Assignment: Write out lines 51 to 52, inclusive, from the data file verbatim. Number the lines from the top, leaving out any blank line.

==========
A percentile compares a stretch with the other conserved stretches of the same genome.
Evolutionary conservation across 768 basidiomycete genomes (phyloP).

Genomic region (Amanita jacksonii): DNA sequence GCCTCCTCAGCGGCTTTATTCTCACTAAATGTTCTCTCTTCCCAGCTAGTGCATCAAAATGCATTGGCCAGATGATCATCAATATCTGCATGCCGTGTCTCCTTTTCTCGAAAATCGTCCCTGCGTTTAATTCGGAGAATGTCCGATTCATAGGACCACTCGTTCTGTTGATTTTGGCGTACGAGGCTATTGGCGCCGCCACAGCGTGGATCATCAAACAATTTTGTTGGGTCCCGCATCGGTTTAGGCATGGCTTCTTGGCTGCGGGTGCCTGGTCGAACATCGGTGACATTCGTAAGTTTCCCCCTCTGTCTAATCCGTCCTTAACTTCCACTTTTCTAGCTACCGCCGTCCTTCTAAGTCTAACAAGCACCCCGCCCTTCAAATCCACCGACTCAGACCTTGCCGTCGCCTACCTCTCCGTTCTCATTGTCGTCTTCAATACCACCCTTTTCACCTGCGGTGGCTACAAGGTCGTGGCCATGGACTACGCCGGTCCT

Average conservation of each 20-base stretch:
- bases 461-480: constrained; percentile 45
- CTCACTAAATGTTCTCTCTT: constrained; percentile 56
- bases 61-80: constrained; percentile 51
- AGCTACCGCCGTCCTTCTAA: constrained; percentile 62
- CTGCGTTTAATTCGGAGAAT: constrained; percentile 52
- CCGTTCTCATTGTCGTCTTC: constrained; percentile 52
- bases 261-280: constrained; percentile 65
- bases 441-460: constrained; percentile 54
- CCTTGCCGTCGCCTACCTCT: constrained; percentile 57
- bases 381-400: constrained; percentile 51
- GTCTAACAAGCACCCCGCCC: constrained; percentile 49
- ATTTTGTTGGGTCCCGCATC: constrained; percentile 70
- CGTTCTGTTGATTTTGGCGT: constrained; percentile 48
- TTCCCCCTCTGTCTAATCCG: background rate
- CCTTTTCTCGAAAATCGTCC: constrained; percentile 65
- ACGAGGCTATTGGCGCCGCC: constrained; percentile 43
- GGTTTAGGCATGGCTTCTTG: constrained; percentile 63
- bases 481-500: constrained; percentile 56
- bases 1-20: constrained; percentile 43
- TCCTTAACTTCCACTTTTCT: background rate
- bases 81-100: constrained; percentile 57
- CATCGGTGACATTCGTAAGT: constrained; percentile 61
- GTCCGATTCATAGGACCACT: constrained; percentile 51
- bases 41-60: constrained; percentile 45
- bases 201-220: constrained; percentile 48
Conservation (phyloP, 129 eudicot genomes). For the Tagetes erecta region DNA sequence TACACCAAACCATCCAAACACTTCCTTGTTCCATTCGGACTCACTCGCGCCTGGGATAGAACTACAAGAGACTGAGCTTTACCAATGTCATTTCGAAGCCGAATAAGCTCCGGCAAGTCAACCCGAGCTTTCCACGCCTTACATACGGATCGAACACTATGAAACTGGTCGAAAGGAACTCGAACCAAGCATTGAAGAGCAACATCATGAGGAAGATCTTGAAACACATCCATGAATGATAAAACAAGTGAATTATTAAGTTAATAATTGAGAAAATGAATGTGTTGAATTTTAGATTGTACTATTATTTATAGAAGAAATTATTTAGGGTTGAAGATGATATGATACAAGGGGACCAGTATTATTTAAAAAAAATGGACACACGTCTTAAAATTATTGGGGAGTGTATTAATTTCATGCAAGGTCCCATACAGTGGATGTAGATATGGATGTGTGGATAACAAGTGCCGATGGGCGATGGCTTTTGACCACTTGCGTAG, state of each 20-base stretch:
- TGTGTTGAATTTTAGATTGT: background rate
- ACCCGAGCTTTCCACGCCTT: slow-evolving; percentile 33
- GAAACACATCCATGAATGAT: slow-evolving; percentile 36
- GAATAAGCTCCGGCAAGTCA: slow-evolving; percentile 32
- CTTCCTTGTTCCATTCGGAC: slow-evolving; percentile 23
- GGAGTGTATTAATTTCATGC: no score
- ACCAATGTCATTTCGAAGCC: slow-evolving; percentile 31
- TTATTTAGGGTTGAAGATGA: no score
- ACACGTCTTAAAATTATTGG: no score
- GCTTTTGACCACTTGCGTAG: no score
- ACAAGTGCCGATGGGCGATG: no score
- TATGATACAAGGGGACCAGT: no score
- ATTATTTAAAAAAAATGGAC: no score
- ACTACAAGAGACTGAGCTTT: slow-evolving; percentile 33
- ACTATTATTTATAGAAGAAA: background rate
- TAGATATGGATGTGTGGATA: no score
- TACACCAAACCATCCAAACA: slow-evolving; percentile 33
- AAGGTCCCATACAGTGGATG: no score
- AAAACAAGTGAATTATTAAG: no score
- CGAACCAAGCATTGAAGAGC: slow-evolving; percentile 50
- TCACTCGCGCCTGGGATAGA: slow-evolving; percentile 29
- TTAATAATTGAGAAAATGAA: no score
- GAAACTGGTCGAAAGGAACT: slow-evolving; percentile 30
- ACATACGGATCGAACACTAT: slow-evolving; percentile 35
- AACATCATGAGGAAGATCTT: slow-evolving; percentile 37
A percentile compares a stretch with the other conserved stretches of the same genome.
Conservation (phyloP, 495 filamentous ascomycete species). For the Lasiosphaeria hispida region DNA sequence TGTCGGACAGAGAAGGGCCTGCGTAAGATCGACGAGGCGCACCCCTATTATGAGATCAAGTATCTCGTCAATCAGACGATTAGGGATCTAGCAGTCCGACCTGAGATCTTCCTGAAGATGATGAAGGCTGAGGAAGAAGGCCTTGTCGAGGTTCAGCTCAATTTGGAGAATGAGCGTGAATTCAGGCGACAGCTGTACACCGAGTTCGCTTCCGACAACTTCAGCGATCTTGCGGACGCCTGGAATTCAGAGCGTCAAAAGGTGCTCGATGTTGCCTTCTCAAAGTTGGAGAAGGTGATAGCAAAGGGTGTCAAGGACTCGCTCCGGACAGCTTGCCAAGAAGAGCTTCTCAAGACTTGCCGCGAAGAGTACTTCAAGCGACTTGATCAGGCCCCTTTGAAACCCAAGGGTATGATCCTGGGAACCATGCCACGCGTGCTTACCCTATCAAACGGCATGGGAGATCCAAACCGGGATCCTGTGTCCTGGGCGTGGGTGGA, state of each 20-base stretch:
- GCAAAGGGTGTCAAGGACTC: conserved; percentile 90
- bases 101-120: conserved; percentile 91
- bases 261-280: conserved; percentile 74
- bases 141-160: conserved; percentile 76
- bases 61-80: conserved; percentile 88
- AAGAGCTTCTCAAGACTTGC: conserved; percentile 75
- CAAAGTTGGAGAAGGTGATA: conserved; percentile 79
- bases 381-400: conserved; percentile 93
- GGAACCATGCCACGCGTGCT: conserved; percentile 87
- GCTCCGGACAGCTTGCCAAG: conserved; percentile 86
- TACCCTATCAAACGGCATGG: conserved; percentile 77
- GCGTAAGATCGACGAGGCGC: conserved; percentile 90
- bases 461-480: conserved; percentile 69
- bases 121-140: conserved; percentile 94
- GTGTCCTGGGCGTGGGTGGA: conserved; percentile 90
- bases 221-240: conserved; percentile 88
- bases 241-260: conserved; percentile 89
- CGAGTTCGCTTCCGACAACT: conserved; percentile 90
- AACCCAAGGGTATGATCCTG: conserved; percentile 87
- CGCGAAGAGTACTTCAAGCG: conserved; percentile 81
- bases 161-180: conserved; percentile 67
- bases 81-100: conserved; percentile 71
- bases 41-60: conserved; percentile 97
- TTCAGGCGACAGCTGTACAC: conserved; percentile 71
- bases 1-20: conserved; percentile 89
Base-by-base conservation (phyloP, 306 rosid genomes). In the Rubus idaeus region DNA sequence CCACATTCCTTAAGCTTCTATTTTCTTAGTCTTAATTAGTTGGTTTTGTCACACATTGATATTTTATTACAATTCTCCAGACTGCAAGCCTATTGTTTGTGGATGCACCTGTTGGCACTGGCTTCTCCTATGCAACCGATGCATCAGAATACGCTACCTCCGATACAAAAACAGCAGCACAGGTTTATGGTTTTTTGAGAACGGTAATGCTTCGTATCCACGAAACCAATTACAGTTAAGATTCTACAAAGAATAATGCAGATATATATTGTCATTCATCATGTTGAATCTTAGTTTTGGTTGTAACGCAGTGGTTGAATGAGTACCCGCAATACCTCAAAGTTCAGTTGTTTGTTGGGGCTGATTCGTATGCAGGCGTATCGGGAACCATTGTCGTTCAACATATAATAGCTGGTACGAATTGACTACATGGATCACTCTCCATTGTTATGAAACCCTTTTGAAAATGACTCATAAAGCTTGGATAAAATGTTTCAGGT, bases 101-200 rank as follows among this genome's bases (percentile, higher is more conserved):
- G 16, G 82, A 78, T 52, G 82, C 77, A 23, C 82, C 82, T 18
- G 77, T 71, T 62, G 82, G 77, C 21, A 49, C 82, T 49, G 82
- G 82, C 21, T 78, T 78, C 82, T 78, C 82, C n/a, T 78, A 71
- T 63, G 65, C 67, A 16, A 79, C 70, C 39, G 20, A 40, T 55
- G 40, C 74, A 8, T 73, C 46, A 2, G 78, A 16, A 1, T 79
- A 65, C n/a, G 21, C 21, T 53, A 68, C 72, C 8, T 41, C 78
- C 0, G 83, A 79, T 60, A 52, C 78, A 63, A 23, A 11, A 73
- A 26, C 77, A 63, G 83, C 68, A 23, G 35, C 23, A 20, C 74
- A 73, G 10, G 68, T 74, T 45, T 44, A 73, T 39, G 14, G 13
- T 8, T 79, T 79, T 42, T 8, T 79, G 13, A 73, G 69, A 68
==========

- TCACTCGCGCCTGGGATAGA: slow-evolving; percentile 29
- TTAATAATTGAGAAAATGAA: no score